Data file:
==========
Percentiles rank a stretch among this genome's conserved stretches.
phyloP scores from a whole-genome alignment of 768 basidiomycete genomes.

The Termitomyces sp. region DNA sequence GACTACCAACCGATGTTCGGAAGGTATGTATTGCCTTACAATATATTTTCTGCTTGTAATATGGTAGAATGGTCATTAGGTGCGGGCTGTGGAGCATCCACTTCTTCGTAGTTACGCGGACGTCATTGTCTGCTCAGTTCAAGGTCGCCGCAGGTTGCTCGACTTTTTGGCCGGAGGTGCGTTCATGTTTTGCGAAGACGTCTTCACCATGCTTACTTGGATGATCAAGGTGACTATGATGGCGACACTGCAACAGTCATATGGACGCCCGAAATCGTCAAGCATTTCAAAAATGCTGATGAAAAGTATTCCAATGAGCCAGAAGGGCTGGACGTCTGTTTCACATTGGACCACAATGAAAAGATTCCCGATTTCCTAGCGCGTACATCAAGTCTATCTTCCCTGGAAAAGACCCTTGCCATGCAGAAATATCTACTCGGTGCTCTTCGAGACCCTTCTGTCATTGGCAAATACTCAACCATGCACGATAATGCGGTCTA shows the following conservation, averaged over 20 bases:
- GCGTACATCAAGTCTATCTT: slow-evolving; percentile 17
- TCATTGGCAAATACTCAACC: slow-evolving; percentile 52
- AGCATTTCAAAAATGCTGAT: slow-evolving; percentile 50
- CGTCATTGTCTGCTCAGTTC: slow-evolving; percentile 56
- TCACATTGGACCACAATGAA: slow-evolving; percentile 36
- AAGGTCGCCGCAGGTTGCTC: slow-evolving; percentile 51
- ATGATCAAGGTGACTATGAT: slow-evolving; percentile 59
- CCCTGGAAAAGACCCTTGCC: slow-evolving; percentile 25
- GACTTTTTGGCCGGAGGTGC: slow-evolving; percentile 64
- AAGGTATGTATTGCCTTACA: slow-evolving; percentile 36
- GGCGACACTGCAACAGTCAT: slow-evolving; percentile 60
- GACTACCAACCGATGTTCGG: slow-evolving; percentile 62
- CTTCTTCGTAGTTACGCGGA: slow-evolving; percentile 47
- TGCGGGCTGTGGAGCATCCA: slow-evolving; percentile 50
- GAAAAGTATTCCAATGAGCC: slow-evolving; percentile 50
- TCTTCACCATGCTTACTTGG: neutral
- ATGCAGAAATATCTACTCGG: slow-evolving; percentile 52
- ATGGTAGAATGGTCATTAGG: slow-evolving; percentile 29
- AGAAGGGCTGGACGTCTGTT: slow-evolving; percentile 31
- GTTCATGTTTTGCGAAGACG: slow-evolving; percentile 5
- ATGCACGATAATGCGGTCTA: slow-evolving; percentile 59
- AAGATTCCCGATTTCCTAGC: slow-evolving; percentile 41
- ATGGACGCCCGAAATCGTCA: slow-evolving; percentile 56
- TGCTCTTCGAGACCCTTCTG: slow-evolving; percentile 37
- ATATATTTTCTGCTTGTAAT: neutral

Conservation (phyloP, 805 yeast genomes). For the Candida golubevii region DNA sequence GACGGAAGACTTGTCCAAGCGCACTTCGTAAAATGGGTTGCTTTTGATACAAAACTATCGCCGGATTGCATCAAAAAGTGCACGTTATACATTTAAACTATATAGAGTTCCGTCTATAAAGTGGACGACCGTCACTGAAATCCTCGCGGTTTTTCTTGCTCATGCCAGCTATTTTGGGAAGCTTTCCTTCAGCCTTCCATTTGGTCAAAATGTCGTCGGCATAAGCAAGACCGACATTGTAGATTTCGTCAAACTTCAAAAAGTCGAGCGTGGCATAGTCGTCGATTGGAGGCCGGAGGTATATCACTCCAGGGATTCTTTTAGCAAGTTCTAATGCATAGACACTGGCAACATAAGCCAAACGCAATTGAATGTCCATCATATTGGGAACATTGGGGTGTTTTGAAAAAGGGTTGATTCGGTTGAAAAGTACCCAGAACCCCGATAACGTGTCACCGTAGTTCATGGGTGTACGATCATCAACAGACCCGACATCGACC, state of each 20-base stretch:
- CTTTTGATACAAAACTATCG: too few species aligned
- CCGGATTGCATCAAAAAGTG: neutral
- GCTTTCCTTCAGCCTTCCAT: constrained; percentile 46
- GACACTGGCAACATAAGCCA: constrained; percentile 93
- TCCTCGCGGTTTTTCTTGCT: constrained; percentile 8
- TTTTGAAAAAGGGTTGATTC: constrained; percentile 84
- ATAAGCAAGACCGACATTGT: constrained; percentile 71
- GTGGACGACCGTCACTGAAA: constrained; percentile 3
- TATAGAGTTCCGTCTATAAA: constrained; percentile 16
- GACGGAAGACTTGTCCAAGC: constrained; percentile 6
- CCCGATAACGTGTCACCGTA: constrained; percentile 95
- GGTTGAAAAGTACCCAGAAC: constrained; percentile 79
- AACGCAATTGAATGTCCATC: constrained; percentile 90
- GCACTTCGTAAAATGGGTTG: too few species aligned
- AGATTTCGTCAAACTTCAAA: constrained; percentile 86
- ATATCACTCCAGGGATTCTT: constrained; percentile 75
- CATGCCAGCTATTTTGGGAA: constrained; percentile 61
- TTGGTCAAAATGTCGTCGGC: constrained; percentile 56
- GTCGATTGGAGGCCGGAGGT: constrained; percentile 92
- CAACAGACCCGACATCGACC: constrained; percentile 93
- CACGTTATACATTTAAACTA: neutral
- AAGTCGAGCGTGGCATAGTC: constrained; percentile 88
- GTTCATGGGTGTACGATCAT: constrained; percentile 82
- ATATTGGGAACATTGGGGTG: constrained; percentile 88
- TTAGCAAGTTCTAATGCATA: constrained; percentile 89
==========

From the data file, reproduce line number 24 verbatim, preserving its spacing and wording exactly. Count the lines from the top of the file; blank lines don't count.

- ATGCACGATAATGCGGTCTA: slow-evolving; percentile 59